Tech firm loses $47 million to business email compromise scam

Photo © kentoh - Fotolia

In today's world, the anti-scam rule “Don't call me, I'll call you” is more important than ever

At the end of July we warned you that, according to the FBI's Internet Crime Complaint Center, or IC3, a type of fraud called the “Business Email Compromise” had been growing evermore frequent and intense over the past year and change. And this week, the wireless-networking firm Ubiquiti Networks publicly disclosed that it had fallen for such a scam in early June — and lost $46.7 million as a result.

The business email compromise is essentially an updated version of the old “invoice scam,” only reliant on computers rather than old-fashioned paper payment systems. The invoice scam is simplicity itself: mail fake invoices to various businesses in the hope that they'll be mistaken for real ones, and paid accordingly. In January the U.S. Postal Service estimated that American businesses lose millions if not billions of dollars to such scams every year – though the exact amount is impossible to determine, because the nature of this scam is such that many of its victims have no idea they're being victimized.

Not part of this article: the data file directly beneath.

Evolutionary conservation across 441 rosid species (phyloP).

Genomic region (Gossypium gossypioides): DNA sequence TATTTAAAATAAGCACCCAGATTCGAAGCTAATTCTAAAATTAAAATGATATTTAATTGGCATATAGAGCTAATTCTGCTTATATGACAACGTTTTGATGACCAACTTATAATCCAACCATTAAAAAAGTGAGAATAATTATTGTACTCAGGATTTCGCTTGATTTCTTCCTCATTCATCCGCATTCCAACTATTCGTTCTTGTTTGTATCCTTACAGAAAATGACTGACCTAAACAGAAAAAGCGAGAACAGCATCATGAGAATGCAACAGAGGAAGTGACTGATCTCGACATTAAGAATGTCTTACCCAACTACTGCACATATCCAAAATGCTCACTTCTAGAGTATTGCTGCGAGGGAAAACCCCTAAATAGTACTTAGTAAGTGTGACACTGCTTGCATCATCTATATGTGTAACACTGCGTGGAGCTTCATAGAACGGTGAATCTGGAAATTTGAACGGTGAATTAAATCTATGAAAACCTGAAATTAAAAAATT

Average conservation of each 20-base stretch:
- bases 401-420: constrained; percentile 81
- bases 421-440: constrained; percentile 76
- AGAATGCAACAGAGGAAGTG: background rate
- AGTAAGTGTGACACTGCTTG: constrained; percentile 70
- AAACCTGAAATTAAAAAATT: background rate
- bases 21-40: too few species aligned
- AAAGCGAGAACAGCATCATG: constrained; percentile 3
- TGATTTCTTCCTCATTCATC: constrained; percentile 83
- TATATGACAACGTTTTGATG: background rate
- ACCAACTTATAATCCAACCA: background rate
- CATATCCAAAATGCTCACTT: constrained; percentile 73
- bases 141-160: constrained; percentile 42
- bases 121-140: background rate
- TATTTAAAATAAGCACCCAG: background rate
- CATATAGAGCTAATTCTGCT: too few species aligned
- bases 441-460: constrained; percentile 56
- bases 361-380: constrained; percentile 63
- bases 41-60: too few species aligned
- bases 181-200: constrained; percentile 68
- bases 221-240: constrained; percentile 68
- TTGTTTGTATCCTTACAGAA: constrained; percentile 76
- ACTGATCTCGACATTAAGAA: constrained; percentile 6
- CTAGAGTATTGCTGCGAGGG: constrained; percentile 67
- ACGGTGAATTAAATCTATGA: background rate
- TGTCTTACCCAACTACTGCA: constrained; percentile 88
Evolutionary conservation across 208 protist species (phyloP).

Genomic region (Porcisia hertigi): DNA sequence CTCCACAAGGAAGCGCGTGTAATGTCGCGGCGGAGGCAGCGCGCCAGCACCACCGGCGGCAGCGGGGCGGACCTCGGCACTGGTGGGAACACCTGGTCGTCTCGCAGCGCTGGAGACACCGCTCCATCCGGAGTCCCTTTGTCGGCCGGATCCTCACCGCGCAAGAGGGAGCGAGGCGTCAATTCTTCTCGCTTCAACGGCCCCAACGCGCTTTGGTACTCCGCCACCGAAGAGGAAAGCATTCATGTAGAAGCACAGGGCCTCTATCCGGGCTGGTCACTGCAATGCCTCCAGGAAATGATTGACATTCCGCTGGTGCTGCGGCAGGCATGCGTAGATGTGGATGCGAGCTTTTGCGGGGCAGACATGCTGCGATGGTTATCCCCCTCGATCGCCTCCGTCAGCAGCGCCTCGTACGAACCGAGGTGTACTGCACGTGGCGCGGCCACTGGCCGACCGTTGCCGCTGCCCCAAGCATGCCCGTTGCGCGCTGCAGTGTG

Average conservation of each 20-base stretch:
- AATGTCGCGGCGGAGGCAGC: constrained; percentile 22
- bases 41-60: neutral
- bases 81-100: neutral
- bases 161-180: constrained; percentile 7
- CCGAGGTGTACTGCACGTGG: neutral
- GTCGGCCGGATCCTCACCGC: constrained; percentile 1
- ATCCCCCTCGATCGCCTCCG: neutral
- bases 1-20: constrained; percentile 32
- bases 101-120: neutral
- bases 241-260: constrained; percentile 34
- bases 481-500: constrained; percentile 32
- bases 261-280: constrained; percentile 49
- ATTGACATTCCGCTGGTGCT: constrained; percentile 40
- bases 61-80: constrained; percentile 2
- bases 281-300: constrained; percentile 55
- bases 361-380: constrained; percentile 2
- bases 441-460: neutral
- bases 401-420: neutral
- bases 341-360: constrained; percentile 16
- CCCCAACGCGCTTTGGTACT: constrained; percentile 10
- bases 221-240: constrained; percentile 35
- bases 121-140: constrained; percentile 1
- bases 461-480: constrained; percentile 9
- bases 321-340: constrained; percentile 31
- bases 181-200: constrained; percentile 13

Business invoice scam

The business email compromise is essentially an invoice scam conducted over the Internet. Here's how it works: suppose you own, or work for the financial department of, a candy-making company. Of course the company buys lots of ingredients – sugar, corn syrup, chocolate liquor and more – to make its various products, which is why it sends regular payments to various suppliers.

If I'm an invoice scammer out to defraud your candy company, chances are I needn't even take on the minor cost of printing and mailing a fake invoice. All I have to do is send an official-looking email to your business address, ostensibly from one of your suppliers: “This is SugarCo writing to remind you that we've recently switched banks. Please update our information in your payment database: instead of sending SugarCo payments to account Y at bank Z, send future payments to account A at bank B.” Then I relax, have a drink, and watch the money roll in – at least until the real SugarCo contacts your Accounts Payable department to ask why they haven't been paid yet.